Function: Transport Utility Helicopter
Manufacturer: Bell Helicopter; Fort Worth, TX
Bureau Number: 159198
BELL UH-1N IROQUOIS (Huey)
The Bell UH-1 Iroquois (nicknamed “Huey”) is a utility military helicopter originally powered by a single turboshaft engine, with two-blade main and tail rotors.
The first member of the prolific Huey family, it was developed by Bell Helicopter to meet a United States Army’s 1952 requirement for a medical evacuation and utility helicopter, and first flew in 1956. The UH-1 was the first turbine-powered helicopter produced for the United States military, more than 16,000 have been built since 1960. The Iroquois was originally designated HU-1, hence the Huey nickname, which has remained in common use, despite the official redesignation to UH-1 in 1962. The UH-1 first saw service in combat operations during the Vietnam War, with around 7,000 helicopters deployed.
In 1962, the United States Marine Corps held a competition to choose an assault support helicopter to replace the Cessna O-1 fixed-wing aircraft and the Kaman OH-43D helicopter. The winner was the UH-1B, which was already in service with the Army. The single engine helicopter was designated the UH-1E and modified to meet Marine requirements. The major changes included the use of all-aluminum construction for corrosion resistance, radios compatible with Marine Corps ground frequencies, a rotor brake for shipboard use to stop the rotor quickly on shutdown and a roof-mounted rescue hoist.
The Vietnam War was the first-time helicopters were used on a large scale. An iconic image of the Vietnam War is that of a whole fleet of UH-1 Iroquois helicopters (or “Hueys”) flying to or from a mission area. This was one of the military’s primary tactics. Helicopters of various types flew in large groups toward a mission area. Gunships were used to supplement fix winged aircraft support to survey the landing zone and eliminate enemy forces nearby. After that, transports came in and delivered American troops. As troops fought on the ground, these helicopters remained to provide ground support or to pick up casualties. Sometimes, jets would also provide close-air support. The UH-1 was the workhorse of American forces and could be used in any of the roles in this strategy. It was the most produced aircraft since World War II and became a symbol of the Vietnam War.
The UH-1N model was based on the stretched-fuselage Bell 205. It was originally developed in 1968 for the Canadian Forces (CF) under the designation CUH-1N Twin Huey. The US military came very close to not procuring the Twin Huey. The purchase of the aircraft for US military use was opposed by the chairman of the House Armed Services Committee at the time, L. Mendel Rivers. Rivers took this position because the aircraft powerplant, the Pratt & Whitney Canada PT6T was produced in Canada. The Canadian government of the time had not supported US involvement in Vietnam, as well as accepting US draft dodgers. Congress only approved the purchase when it was assured that a US source would be found for the PT6T/T400 engines.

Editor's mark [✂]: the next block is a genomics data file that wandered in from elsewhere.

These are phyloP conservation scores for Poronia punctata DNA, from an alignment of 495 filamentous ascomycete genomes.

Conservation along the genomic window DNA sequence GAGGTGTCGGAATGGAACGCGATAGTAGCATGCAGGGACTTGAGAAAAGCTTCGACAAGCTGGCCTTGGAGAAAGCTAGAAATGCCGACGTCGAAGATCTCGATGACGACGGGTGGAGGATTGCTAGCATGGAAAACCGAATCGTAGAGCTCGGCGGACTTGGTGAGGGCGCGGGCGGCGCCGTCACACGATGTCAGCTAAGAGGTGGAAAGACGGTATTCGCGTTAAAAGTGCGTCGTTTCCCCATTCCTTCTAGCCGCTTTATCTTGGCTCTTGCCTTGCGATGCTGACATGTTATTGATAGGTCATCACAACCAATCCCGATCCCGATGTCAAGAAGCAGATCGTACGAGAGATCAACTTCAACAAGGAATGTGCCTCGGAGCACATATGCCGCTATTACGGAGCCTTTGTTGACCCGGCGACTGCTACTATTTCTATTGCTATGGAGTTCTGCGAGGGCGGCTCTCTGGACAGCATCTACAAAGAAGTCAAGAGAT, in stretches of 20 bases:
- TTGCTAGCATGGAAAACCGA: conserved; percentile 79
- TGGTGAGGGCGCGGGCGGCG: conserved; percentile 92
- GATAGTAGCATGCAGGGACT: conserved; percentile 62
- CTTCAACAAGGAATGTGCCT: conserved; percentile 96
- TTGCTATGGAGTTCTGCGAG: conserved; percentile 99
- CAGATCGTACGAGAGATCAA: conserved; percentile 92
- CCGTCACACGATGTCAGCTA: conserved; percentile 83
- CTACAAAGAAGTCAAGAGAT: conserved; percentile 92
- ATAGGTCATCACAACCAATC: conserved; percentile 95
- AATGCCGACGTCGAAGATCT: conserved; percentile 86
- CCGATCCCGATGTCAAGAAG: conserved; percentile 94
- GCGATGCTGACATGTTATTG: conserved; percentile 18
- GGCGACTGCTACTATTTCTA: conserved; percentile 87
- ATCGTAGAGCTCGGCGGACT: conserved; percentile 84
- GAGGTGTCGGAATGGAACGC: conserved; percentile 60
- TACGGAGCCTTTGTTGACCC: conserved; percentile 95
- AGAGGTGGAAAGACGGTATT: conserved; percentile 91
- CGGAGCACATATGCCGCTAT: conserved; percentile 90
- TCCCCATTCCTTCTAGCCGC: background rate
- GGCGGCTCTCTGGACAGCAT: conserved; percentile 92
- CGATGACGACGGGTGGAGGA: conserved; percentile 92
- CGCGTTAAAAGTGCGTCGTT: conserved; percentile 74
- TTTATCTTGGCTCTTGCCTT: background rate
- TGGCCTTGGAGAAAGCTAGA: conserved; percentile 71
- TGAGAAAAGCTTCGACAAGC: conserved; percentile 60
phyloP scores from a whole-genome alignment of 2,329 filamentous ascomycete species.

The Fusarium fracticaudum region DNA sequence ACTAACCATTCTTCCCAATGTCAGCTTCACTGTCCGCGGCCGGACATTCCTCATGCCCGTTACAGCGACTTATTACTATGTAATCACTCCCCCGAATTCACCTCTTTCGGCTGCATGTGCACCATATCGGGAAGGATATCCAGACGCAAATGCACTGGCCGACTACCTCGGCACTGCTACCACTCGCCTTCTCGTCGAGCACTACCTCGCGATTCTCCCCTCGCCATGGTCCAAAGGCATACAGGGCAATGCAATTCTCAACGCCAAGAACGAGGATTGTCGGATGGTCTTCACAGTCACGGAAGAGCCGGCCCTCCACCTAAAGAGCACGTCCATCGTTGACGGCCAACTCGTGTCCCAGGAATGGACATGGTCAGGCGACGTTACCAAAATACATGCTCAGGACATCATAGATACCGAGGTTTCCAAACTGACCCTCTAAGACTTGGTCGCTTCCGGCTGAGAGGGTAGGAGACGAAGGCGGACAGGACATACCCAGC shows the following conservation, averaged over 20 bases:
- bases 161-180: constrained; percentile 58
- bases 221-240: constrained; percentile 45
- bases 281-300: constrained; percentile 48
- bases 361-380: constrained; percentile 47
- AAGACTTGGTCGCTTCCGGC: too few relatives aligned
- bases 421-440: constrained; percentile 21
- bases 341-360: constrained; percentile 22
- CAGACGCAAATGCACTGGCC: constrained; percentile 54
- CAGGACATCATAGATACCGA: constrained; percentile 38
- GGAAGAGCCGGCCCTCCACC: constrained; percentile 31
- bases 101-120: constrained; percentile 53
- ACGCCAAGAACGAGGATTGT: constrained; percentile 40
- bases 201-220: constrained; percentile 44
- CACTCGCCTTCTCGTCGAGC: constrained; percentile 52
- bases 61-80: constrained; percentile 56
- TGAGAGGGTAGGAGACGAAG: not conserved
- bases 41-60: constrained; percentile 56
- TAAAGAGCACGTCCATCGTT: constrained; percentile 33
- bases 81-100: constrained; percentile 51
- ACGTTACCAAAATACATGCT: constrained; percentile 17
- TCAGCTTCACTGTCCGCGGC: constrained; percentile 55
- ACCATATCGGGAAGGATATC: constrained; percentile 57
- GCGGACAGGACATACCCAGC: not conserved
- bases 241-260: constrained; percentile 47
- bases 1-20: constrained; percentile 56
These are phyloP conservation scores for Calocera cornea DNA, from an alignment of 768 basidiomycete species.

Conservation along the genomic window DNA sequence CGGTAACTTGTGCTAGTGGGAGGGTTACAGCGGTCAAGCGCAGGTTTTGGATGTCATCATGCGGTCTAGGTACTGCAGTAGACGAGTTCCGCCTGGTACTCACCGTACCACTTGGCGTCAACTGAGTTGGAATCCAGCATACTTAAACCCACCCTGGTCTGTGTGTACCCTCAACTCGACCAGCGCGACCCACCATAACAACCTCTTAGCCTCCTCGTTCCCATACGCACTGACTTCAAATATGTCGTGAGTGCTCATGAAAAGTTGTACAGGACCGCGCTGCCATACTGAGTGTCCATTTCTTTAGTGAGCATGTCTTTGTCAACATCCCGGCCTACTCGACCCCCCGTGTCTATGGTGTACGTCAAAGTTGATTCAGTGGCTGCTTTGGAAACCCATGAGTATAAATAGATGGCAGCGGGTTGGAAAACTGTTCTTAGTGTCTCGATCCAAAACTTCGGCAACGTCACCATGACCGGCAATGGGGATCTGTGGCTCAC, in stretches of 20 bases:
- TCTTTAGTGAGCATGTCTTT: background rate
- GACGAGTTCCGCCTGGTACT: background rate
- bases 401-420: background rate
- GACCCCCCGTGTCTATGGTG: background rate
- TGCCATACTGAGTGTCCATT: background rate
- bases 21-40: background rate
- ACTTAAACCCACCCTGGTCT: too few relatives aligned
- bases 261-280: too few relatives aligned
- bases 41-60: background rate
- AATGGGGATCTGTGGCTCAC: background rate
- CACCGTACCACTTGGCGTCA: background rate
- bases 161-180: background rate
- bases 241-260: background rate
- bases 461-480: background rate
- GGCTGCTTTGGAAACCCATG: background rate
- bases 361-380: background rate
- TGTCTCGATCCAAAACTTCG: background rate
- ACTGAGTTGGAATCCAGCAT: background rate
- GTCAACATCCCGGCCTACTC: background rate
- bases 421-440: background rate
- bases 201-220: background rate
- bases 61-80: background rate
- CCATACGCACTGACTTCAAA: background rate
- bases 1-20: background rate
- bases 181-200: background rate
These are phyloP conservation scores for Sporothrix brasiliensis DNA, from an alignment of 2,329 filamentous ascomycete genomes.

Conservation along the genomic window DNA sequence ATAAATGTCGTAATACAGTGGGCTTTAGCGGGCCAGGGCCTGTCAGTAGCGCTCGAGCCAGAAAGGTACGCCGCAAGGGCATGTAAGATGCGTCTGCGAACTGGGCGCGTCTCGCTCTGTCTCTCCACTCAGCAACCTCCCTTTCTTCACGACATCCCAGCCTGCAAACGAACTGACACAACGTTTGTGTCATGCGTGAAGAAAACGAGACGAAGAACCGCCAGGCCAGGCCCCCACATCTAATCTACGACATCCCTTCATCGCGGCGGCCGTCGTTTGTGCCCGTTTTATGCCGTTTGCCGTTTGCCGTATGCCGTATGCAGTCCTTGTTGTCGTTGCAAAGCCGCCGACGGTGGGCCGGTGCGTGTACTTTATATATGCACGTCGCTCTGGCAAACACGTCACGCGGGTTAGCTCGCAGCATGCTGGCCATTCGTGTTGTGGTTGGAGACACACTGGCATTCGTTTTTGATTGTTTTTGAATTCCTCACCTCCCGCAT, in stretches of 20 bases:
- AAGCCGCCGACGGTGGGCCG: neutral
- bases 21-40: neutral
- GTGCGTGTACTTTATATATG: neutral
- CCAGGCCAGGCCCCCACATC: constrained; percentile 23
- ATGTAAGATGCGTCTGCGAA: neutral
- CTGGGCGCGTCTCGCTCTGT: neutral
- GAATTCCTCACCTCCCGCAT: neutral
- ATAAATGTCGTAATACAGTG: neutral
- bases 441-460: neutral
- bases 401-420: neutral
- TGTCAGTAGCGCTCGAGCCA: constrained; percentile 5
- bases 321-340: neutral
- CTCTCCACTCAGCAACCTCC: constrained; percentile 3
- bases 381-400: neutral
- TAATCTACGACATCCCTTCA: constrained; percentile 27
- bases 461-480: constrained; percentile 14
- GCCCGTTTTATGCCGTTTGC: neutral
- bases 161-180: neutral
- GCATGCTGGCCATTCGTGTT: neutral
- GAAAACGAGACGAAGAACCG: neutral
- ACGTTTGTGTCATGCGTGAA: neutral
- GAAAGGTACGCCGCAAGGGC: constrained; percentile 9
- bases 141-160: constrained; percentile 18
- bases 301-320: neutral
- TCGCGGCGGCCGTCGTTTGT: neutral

Deliveries of the UH-1N to the Marine Corps began in 1971, totaling 211 UH-1Ns and six VH-1N executive transports for Marine Helicopter Squadron One. The USMC retired the UH-1N Iroquois in September 2014 after 43 years of service. Marine Light Attack Helicopter Squadron 773 was the last Marine squadron operating them, with their last deployment occurring in 2013. The UH-1N was replaced by the upgraded UH-1Y Venom; 10 are remanufactured N-model airframes, after which the Marines decided to procure newly built Y-model airframes. The last combat deployment of the UH-1N by the Marines was to Afghanistan in 2010.
UH-1N (BuNo 159198) was accepted by the U.S. Marine Corps on July 18, 1974 and sent to HMX-1 at MCAF Quantico, VA as a weapons systems evaluator. In April 1982 it was sent to HMT-303 at MCAS Camp Pendleton (where it served with our AH-1J SeaCobra) to train new Huey pilots and crew. It later served with HMLA-169 and HMLA-367 before being retired on April 26, 2010.
Length: 42 ft, 4 in
Fuselage Width: 8 ft, 7 in
Rotor Diameter: 48 ft
Height: 14 ft, 5 in
Max Speed: 130 kts (135 mph)
Rate of Climb: 2,450 ft/min
Ceiling: 17,300 ft
Range: 248 nm (286 miles)
Powerplant: 2 × Pratt & Whitney Canada T400-CP-400 Twin Pac
2.75 inch rocket pods
0.50 inch GAU-16 machine gun
7.62 mm GAU-17 minigun or 7.62 mm M240 lightweight machine gun
Crew: 4 – 2 pilots, 1 crew chief, 1 aerial gunner/observer
Capacity: 6-8 combat equipped troops